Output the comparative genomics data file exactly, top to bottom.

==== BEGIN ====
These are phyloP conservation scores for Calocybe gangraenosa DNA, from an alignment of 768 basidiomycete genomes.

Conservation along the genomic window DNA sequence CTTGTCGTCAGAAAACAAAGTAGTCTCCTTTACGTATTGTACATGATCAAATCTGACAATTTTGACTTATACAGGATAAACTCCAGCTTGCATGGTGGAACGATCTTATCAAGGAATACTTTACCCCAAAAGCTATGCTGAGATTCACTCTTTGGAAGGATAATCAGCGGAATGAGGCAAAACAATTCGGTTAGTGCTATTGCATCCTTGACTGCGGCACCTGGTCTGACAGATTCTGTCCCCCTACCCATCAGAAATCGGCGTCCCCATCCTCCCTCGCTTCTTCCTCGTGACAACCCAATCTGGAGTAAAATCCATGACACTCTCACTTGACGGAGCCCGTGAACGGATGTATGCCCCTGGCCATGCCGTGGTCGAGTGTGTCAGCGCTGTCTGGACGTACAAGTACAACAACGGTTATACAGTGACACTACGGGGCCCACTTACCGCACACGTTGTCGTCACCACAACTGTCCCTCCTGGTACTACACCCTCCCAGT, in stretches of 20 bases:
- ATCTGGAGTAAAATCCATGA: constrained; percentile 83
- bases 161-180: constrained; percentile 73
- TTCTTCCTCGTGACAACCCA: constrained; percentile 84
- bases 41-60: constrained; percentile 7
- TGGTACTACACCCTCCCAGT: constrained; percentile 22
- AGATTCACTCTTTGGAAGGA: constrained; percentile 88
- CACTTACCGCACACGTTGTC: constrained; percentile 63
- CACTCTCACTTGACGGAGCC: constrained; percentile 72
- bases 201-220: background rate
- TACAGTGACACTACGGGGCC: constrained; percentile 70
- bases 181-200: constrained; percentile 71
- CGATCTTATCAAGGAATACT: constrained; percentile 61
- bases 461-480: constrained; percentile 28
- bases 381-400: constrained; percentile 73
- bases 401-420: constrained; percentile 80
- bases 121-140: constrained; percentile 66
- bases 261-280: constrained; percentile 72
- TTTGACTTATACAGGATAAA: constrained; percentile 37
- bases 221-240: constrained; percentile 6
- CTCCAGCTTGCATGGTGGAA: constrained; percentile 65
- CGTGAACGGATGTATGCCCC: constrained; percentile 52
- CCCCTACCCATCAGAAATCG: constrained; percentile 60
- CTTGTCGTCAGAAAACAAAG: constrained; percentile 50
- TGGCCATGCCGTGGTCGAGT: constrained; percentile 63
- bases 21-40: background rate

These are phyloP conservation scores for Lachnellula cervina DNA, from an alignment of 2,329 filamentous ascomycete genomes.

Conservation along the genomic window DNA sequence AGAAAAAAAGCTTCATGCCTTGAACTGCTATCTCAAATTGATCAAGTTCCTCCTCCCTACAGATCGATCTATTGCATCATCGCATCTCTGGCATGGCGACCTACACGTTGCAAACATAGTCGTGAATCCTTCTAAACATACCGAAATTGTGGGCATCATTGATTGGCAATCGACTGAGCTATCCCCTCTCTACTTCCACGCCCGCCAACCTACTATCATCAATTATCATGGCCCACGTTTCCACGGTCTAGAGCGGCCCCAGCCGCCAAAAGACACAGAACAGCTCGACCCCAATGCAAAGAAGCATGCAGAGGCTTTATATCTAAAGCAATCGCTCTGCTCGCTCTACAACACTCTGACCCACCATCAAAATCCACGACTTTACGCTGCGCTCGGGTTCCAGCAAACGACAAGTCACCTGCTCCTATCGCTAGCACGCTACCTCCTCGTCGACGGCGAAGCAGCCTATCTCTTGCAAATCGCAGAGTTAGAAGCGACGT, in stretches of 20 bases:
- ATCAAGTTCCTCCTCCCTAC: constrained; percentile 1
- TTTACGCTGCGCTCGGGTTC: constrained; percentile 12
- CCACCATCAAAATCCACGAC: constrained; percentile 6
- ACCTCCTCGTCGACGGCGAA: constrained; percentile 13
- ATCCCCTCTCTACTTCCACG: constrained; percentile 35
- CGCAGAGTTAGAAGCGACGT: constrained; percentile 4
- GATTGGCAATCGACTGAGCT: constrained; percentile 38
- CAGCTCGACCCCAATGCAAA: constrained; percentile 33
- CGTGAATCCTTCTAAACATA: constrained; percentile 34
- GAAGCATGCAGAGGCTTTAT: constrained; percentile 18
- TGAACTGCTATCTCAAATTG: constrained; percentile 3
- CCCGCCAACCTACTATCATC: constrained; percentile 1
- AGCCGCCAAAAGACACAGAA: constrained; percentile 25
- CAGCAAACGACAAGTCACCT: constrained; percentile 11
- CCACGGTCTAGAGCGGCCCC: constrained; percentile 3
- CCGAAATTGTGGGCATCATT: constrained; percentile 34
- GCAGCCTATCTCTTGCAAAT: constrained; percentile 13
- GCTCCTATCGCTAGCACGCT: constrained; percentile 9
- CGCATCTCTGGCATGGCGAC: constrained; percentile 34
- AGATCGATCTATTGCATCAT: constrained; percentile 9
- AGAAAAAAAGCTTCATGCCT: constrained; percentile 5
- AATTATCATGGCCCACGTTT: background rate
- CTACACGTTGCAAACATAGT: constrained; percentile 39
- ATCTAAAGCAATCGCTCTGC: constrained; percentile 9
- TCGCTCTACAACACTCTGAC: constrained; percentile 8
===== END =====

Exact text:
These are phyloP conservation scores for Calocybe gangraenosa DNA, from an alignment of 768 basidiomycete genomes.

Conservation along the genomic window DNA sequence CTTGTCGTCAGAAAACAAAGTAGTCTCCTTTACGTATTGTACATGATCAAATCTGACAATTTTGACTTATACAGGATAAACTCCAGCTTGCATGGTGGAACGATCTTATCAAGGAATACTTTACCCCAAAAGCTATGCTGAGATTCACTCTTTGGAAGGATAATCAGCGGAATGAGGCAAAACAATTCGGTTAGTGCTATTGCATCCTTGACTGCGGCACCTGGTCTGACAGATTCTGTCCCCCTACCCATCAGAAATCGGCGTCCCCATCCTCCCTCGCTTCTTCCTCGTGACAACCCAATCTGGAGTAAAATCCATGACACTCTCACTTGACGGAGCCCGTGAACGGATGTATGCCCCTGGCCATGCCGTGGTCGAGTGTGTCAGCGCTGTCTGGACGTACAAGTACAACAACGGTTATACAGTGACACTACGGGGCCCACTTACCGCACACGTTGTCGTCACCACAACTGTCCCTCCTGGTACTACACCCTCCCAGT, in stretches of 20 bases:
- ATCTGGAGTAAAATCCATGA: constrained; percentile 83
- bases 161-180: constrained; percentile 73
- TTCTTCCTCGTGACAACCCA: constrained; percentile 84
- bases 41-60: constrained; percentile 7
- TGGTACTACACCCTCCCAGT: constrained; percentile 22
- AGATTCACTCTTTGGAAGGA: constrained; percentile 88
- CACTTACCGCACACGTTGTC: constrained; percentile 63
- CACTCTCACTTGACGGAGCC: constrained; percentile 72
- bases 201-220: background rate
- TACAGTGACACTACGGGGCC: constrained; percentile 70
- bases 181-200: constrained; percentile 71
- CGATCTTATCAAGGAATACT: constrained; percentile 61
- bases 461-480: constrained; percentile 28
- bases 381-400: constrained; percentile 73
- bases 401-420: constrained; percentile 80
- bases 121-140: constrained; percentile 66
- bases 261-280: constrained; percentile 72
- TTTGACTTATACAGGATAAA: constrained; percentile 37
- bases 221-240: constrained; percentile 6
- CTCCAGCTTGCATGGTGGAA: constrained; percentile 65
- CGTGAACGGATGTATGCCCC: constrained; percentile 52
- CCCCTACCCATCAGAAATCG: constrained; percentile 60
- CTTGTCGTCAGAAAACAAAG: constrained; percentile 50
- TGGCCATGCCGTGGTCGAGT: constrained; percentile 63
- bases 21-40: background rate

These are phyloP conservation scores for Lachnellula cervina DNA, from an alignment of 2,329 filamentous ascomycete genomes.

Conservation along the genomic window DNA sequence AGAAAAAAAGCTTCATGCCTTGAACTGCTATCTCAAATTGATCAAGTTCCTCCTCCCTACAGATCGATCTATTGCATCATCGCATCTCTGGCATGGCGACCTACACGTTGCAAACATAGTCGTGAATCCTTCTAAACATACCGAAATTGTGGGCATCATTGATTGGCAATCGACTGAGCTATCCCCTCTCTACTTCCACGCCCGCCAACCTACTATCATCAATTATCATGGCCCACGTTTCCACGGTCTAGAGCGGCCCCAGCCGCCAAAAGACACAGAACAGCTCGACCCCAATGCAAAGAAGCATGCAGAGGCTTTATATCTAAAGCAATCGCTCTGCTCGCTCTACAACACTCTGACCCACCATCAAAATCCACGACTTTACGCTGCGCTCGGGTTCCAGCAAACGACAAGTCACCTGCTCCTATCGCTAGCACGCTACCTCCTCGTCGACGGCGAAGCAGCCTATCTCTTGCAAATCGCAGAGTTAGAAGCGACGT, in stretches of 20 bases:
- ATCAAGTTCCTCCTCCCTAC: constrained; percentile 1
- TTTACGCTGCGCTCGGGTTC: constrained; percentile 12
- CCACCATCAAAATCCACGAC: constrained; percentile 6
- ACCTCCTCGTCGACGGCGAA: constrained; percentile 13
- ATCCCCTCTCTACTTCCACG: constrained; percentile 35
- CGCAGAGTTAGAAGCGACGT: constrained; percentile 4
- GATTGGCAATCGACTGAGCT: constrained; percentile 38
- CAGCTCGACCCCAATGCAAA: constrained; percentile 33
- CGTGAATCCTTCTAAACATA: constrained; percentile 34
- GAAGCATGCAGAGGCTTTAT: constrained; percentile 18
- TGAACTGCTATCTCAAATTG: constrained; percentile 3
- CCCGCCAACCTACTATCATC: constrained; percentile 1
- AGCCGCCAAAAGACACAGAA: constrained; percentile 25
- CAGCAAACGACAAGTCACCT: constrained; percentile 11
- CCACGGTCTAGAGCGGCCCC: constrained; percentile 3
- CCGAAATTGTGGGCATCATT: constrained; percentile 34
- GCAGCCTATCTCTTGCAAAT: constrained; percentile 13
- GCTCCTATCGCTAGCACGCT: constrained; percentile 9
- CGCATCTCTGGCATGGCGAC: constrained; percentile 34
- AGATCGATCTATTGCATCAT: constrained; percentile 9
- AGAAAAAAAGCTTCATGCCT: constrained; percentile 5
- AATTATCATGGCCCACGTTT: background rate
- CTACACGTTGCAAACATAGT: constrained; percentile 39
- ATCTAAAGCAATCGCTCTGC: constrained; percentile 9
- TCGCTCTACAACACTCTGAC: constrained; percentile 8